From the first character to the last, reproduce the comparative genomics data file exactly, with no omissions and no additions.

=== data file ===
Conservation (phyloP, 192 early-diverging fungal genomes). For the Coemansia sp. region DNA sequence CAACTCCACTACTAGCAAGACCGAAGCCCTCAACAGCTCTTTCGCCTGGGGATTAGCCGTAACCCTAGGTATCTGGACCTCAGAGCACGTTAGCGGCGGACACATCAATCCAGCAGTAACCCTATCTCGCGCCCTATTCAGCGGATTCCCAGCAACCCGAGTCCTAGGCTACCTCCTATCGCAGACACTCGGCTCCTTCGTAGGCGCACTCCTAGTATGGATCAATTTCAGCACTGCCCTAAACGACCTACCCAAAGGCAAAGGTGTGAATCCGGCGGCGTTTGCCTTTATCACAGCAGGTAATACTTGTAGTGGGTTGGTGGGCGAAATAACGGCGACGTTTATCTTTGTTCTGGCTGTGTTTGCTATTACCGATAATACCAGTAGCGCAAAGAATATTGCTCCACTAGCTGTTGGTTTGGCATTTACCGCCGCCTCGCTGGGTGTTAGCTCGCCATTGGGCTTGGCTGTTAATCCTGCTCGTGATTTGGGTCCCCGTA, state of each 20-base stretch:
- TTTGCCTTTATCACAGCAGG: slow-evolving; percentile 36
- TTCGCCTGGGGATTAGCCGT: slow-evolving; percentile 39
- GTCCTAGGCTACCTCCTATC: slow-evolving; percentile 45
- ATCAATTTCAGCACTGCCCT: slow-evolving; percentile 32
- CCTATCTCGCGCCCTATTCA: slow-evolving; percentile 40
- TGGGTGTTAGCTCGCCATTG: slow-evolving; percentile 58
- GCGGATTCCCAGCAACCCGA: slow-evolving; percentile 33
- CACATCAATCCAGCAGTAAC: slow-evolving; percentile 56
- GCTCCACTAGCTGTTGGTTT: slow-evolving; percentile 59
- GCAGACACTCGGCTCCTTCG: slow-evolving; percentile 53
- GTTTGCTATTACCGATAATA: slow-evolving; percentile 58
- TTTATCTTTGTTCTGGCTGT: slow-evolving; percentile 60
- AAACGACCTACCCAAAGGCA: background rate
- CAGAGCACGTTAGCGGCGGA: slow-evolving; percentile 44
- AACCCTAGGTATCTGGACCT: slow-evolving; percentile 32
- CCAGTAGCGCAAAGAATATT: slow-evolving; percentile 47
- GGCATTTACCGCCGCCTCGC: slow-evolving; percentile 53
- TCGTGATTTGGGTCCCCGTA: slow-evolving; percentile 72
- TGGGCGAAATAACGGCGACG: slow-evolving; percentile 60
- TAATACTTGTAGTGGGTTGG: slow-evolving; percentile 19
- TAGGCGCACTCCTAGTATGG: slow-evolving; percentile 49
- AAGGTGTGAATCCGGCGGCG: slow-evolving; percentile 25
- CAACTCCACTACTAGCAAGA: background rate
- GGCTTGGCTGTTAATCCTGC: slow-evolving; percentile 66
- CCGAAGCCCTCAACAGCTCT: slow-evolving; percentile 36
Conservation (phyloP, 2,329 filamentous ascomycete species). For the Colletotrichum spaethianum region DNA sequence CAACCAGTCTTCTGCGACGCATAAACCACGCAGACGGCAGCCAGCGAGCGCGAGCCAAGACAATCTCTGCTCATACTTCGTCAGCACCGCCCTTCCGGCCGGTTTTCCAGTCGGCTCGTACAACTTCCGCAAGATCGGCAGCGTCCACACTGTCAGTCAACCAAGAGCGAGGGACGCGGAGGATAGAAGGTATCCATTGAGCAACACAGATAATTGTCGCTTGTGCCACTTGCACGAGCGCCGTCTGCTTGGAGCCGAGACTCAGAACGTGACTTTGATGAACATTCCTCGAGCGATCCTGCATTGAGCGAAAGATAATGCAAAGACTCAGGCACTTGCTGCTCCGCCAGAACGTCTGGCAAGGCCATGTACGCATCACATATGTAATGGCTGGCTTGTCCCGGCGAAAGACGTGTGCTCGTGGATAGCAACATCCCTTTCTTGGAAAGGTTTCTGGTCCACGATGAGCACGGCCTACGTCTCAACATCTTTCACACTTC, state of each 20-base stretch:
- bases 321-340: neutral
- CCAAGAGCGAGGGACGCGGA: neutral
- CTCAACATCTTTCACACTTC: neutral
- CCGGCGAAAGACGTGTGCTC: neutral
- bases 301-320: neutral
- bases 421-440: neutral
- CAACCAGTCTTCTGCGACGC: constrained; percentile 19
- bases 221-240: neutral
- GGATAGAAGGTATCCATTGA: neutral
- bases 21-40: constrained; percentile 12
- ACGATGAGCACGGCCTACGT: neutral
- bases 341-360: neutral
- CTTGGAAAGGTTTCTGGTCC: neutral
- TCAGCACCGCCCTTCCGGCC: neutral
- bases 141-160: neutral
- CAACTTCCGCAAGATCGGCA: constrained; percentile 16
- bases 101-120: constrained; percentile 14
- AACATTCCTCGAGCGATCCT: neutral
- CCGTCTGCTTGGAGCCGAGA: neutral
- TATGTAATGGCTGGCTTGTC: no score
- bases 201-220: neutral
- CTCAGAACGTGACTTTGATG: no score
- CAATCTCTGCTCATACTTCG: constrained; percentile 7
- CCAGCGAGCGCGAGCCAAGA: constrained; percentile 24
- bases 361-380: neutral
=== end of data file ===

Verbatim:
Conservation (phyloP, 192 early-diverging fungal genomes). For the Coemansia sp. region DNA sequence CAACTCCACTACTAGCAAGACCGAAGCCCTCAACAGCTCTTTCGCCTGGGGATTAGCCGTAACCCTAGGTATCTGGACCTCAGAGCACGTTAGCGGCGGACACATCAATCCAGCAGTAACCCTATCTCGCGCCCTATTCAGCGGATTCCCAGCAACCCGAGTCCTAGGCTACCTCCTATCGCAGACACTCGGCTCCTTCGTAGGCGCACTCCTAGTATGGATCAATTTCAGCACTGCCCTAAACGACCTACCCAAAGGCAAAGGTGTGAATCCGGCGGCGTTTGCCTTTATCACAGCAGGTAATACTTGTAGTGGGTTGGTGGGCGAAATAACGGCGACGTTTATCTTTGTTCTGGCTGTGTTTGCTATTACCGATAATACCAGTAGCGCAAAGAATATTGCTCCACTAGCTGTTGGTTTGGCATTTACCGCCGCCTCGCTGGGTGTTAGCTCGCCATTGGGCTTGGCTGTTAATCCTGCTCGTGATTTGGGTCCCCGTA, state of each 20-base stretch:
- TTTGCCTTTATCACAGCAGG: slow-evolving; percentile 36
- TTCGCCTGGGGATTAGCCGT: slow-evolving; percentile 39
- GTCCTAGGCTACCTCCTATC: slow-evolving; percentile 45
- ATCAATTTCAGCACTGCCCT: slow-evolving; percentile 32
- CCTATCTCGCGCCCTATTCA: slow-evolving; percentile 40
- TGGGTGTTAGCTCGCCATTG: slow-evolving; percentile 58
- GCGGATTCCCAGCAACCCGA: slow-evolving; percentile 33
- CACATCAATCCAGCAGTAAC: slow-evolving; percentile 56
- GCTCCACTAGCTGTTGGTTT: slow-evolving; percentile 59
- GCAGACACTCGGCTCCTTCG: slow-evolving; percentile 53
- GTTTGCTATTACCGATAATA: slow-evolving; percentile 58
- TTTATCTTTGTTCTGGCTGT: slow-evolving; percentile 60
- AAACGACCTACCCAAAGGCA: background rate
- CAGAGCACGTTAGCGGCGGA: slow-evolving; percentile 44
- AACCCTAGGTATCTGGACCT: slow-evolving; percentile 32
- CCAGTAGCGCAAAGAATATT: slow-evolving; percentile 47
- GGCATTTACCGCCGCCTCGC: slow-evolving; percentile 53
- TCGTGATTTGGGTCCCCGTA: slow-evolving; percentile 72
- TGGGCGAAATAACGGCGACG: slow-evolving; percentile 60
- TAATACTTGTAGTGGGTTGG: slow-evolving; percentile 19
- TAGGCGCACTCCTAGTATGG: slow-evolving; percentile 49
- AAGGTGTGAATCCGGCGGCG: slow-evolving; percentile 25
- CAACTCCACTACTAGCAAGA: background rate
- GGCTTGGCTGTTAATCCTGC: slow-evolving; percentile 66
- CCGAAGCCCTCAACAGCTCT: slow-evolving; percentile 36
Conservation (phyloP, 2,329 filamentous ascomycete species). For the Colletotrichum spaethianum region DNA sequence CAACCAGTCTTCTGCGACGCATAAACCACGCAGACGGCAGCCAGCGAGCGCGAGCCAAGACAATCTCTGCTCATACTTCGTCAGCACCGCCCTTCCGGCCGGTTTTCCAGTCGGCTCGTACAACTTCCGCAAGATCGGCAGCGTCCACACTGTCAGTCAACCAAGAGCGAGGGACGCGGAGGATAGAAGGTATCCATTGAGCAACACAGATAATTGTCGCTTGTGCCACTTGCACGAGCGCCGTCTGCTTGGAGCCGAGACTCAGAACGTGACTTTGATGAACATTCCTCGAGCGATCCTGCATTGAGCGAAAGATAATGCAAAGACTCAGGCACTTGCTGCTCCGCCAGAACGTCTGGCAAGGCCATGTACGCATCACATATGTAATGGCTGGCTTGTCCCGGCGAAAGACGTGTGCTCGTGGATAGCAACATCCCTTTCTTGGAAAGGTTTCTGGTCCACGATGAGCACGGCCTACGTCTCAACATCTTTCACACTTC, state of each 20-base stretch:
- bases 321-340: neutral
- CCAAGAGCGAGGGACGCGGA: neutral
- CTCAACATCTTTCACACTTC: neutral
- CCGGCGAAAGACGTGTGCTC: neutral
- bases 301-320: neutral
- bases 421-440: neutral
- CAACCAGTCTTCTGCGACGC: constrained; percentile 19
- bases 221-240: neutral
- GGATAGAAGGTATCCATTGA: neutral
- bases 21-40: constrained; percentile 12
- ACGATGAGCACGGCCTACGT: neutral
- bases 341-360: neutral
- CTTGGAAAGGTTTCTGGTCC: neutral
- TCAGCACCGCCCTTCCGGCC: neutral
- bases 141-160: neutral
- CAACTTCCGCAAGATCGGCA: constrained; percentile 16
- bases 101-120: constrained; percentile 14
- AACATTCCTCGAGCGATCCT: neutral
- CCGTCTGCTTGGAGCCGAGA: neutral
- TATGTAATGGCTGGCTTGTC: no score
- bases 201-220: neutral
- CTCAGAACGTGACTTTGATG: no score
- CAATCTCTGCTCATACTTCG: constrained; percentile 7
- CCAGCGAGCGCGAGCCAAGA: constrained; percentile 24
- bases 361-380: neutral